10. Environmental pollution and acne: Chloracne

    PubMed Central

    Zouboulis, Christos C; Xia, Longqing

    2009-01-01

    Environmental pollutants can result in a variant of acne called ‘chloracne’. Chloracne is caused by systemic exposure to certain halogenated aromatic hydrocarbons ‘chloracnegens’, and is considered to be one of the most sensitive indicators of systemic poisoning by these compounds. Dioxin is the most potent environmental chloracnegen. Most cases of chloracne have resulted from occupational and non-occupational exposures, non-occupational chloracne mainly resulted from contaminated industrial wastes and contaminated food products. Non-inflammatory comedones and straw-colored cysts are the primary clinical manifestation of chloracne. Increasing of cysts in number is a signal of aggravation of chloracne. Generalized lesions can appear on the face, neck, trunk, exterimities, genitalia, axillary and other areas. Course of chloracne is chronic. Severity of chloracne is related to dosage of exposed chloracnegens, chloracnegenic potency and individual susceptibility. Histopathology of chloracne is characterized mainly by hyperplasia of epidermal cell, while follicular and sebaceous gland are taken placed by keratinized epidermal cell. The pathogenesis of chloracne maybe related to the imbalance of epidermal stem cell. Chloracne appears to be resistant to all tested forms of treatment. The only way to control chloracne is to prevent exposure to chloracnegens. PMID:20436879

  11. Berberis vulgaris: specifications and traditional uses

    PubMed Central

    Rahimi-Madiseh, Mohammad; Lorigoini, Zahra; Zamani-gharaghoshi, Hajar; Rafieian-kopaei, Mahmoud

    2017-01-01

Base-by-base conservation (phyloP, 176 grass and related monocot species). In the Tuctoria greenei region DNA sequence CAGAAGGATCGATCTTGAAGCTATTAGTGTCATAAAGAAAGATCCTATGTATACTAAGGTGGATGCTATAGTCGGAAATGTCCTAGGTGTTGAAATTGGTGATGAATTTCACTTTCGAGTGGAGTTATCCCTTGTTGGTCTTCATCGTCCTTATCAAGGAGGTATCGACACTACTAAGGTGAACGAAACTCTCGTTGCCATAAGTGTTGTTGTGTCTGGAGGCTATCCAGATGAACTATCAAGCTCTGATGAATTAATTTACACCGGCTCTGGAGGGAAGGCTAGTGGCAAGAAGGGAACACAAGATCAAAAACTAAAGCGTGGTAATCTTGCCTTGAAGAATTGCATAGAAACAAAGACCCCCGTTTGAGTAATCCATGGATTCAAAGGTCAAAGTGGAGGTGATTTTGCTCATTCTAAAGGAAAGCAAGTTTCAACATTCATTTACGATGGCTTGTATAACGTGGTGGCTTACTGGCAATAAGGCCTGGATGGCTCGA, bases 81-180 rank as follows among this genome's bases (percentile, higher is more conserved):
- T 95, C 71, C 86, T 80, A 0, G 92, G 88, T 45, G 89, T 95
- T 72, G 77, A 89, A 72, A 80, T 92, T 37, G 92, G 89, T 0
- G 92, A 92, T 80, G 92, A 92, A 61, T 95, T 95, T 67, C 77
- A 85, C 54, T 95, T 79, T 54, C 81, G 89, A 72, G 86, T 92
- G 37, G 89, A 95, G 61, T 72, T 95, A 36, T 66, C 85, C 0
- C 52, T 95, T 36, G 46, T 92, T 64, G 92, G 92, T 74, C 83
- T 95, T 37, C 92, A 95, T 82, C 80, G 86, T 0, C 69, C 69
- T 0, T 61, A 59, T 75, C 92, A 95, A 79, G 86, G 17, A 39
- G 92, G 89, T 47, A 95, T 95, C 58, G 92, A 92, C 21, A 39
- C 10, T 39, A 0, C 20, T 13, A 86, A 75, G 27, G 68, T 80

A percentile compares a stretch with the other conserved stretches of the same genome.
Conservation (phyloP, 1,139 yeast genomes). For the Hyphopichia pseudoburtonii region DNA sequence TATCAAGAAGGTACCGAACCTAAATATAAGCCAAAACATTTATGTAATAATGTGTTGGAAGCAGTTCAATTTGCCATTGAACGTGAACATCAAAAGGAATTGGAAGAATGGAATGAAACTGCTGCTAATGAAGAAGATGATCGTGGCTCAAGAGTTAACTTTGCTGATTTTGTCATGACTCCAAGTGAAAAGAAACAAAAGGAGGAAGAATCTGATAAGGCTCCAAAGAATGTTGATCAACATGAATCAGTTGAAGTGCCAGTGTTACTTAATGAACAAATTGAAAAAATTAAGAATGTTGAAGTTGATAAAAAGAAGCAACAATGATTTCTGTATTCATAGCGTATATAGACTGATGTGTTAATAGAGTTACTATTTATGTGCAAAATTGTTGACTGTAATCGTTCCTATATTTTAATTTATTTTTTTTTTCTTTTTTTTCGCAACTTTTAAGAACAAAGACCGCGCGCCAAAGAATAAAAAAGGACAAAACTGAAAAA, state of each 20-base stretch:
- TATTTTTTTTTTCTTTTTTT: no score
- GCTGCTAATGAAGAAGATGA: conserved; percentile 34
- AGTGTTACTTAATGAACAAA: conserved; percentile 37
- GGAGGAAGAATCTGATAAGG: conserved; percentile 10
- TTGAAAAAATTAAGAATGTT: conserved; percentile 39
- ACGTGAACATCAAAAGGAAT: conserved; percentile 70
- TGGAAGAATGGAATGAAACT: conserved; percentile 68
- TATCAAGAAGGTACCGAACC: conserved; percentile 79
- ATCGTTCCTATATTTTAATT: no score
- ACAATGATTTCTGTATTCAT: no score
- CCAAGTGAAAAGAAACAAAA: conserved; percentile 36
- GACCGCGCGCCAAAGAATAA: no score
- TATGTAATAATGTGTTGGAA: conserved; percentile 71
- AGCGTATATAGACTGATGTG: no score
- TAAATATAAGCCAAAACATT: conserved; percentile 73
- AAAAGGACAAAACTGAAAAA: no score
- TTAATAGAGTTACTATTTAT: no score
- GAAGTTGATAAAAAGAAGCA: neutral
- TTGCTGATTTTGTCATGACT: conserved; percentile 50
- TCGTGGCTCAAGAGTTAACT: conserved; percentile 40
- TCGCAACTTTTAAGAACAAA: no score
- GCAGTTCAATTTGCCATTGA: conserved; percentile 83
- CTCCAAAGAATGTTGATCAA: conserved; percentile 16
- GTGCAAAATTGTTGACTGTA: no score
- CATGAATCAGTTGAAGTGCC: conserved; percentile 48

The medicinal plants from genus Berberis are particularly important in traditional medicine and the food basket of Iranians. Given various plants from genus Berberis and their economic, nutritional, and medicinal status in Iran, this study seeks to investigate the findings of recent studies on the phytochemical characteristics, specifications, and uses of Berberis vulgaris. In this review article, 350 articles were initially retrieved from reliable scientific databases using relevant search terms. Then, 230 articles were selected and 120 were excluded after a primary analysis. Finally, 98 articles related to the subject under study were meticulously examined and the required data were extracted and classified according to the research purposes. The findings were divided into eight separate sections: Introducing Berberidaceae family, different species of Berberis, pharmaceutical organs, B. vulgaris nutrition facts and minerals, the antioxidants and alkaloids compounds in fruit and other organs, action mechanisms of preventing and treating diseases, traditional uses of B. vulgaris, and its properties reported by recent studies. The results briefly indicate that B. vulgaris contains a large number of phytochemical materials including ascorbic acid, vitamin K, several triterpenoids, more than 10 phenolic compounds and more than 30 alkaloids. Therefore B. vulgaris may have anti-cancer, anti-inflammatory, antioxidant, antidiabetic, antibacterial, analgesic and anti-nociceptive and hepato-protective effects. Regarding the use of different organs of B. vulgaris in traditional medicine and their confirmed effects in the recent studies, it is possible to use different organs of B. vulgaris, especially fruit, to develop new drugs. PMID:28656092